Law enforcement: Keep skies bullet-free NYE

- Shortly after the ball dropped in 2012, so did Diego Duran, a Ruskin teen who was hit in the head by a falling .45 caliber bullet fired into the air by someone celebrating the New Year.

"We saw the x-ray and our life changed instantly, from celebration of the new year to instantly being in the position where we could lose our son's life," said his mother Sandy Duran in a PSA video.

Duran survived, but since then, it's become his family's mission to stop celebratory gunfire. The family's message is being echoed by law enforcement agencies across the country.  

Firing a gun into the air is dangerous - and it is illegal.

"Be aware of the consequences, you're going to seriously injure someone or take someone's life and this can all be avoided simply don't do it," said HCSO spokesperson Larry McKinnon.

Law enforcement says bullets fired straight up into the air can come down several miles away. 

"Take time think before you do something. Come to the range, but don't discharge firearms outside," said Shooter's World General Manager Bruce Kitzis. "That danger is there and it's easily preventable," he added.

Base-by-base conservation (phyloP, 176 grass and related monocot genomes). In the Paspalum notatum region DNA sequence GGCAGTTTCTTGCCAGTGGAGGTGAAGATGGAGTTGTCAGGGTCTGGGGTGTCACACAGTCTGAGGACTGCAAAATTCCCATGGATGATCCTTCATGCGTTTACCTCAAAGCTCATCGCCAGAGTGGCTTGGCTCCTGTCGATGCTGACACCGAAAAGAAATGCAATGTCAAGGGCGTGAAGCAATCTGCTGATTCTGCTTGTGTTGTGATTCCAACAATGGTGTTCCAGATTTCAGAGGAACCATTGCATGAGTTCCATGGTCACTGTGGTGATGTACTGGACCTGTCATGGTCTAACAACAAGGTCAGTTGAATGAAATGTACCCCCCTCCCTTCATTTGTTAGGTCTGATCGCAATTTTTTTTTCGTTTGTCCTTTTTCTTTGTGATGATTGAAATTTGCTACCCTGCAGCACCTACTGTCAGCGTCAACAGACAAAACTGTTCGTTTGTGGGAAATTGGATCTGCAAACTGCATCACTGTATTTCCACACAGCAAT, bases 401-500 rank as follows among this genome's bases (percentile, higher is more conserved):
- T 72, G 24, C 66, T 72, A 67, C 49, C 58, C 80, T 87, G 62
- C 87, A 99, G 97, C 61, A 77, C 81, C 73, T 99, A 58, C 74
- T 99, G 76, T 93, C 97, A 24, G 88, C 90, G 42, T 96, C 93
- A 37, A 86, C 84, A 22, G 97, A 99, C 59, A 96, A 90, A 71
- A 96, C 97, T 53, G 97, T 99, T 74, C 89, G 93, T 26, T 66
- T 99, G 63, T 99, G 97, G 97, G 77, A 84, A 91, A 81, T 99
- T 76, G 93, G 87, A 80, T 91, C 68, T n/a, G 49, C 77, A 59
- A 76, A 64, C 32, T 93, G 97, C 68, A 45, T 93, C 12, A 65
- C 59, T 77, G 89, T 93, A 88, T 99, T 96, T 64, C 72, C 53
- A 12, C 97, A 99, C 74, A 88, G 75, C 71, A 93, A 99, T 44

"If it could happen here it could happen anywhere," noted Diego Duran.

And just about anyone could be next.

"If affects us all, whether we have guns or not, and it can kill anyone out there," Sandy Duran said.

Up Next:


Up Next

  • Law enforcement: Keep skies bullet-free NYE
  • Florida to charge road tolls again, starting Thursday
  • Alert issued for Sarasota teen missing since Labor Day
  • 'Museum Day Live' coming to Tampa Bay museums
  • Police search for woman who followed victim home and attacked her
  • Nanny Marissa Mowry, accused of molesting 11-year-old, is pregnant again
  • Withlacooche River expected to crest later this week
  • Assistance still available for Irma victims
  • Women's football team breaks barriers
  • Irma's mess may take weeks to clean up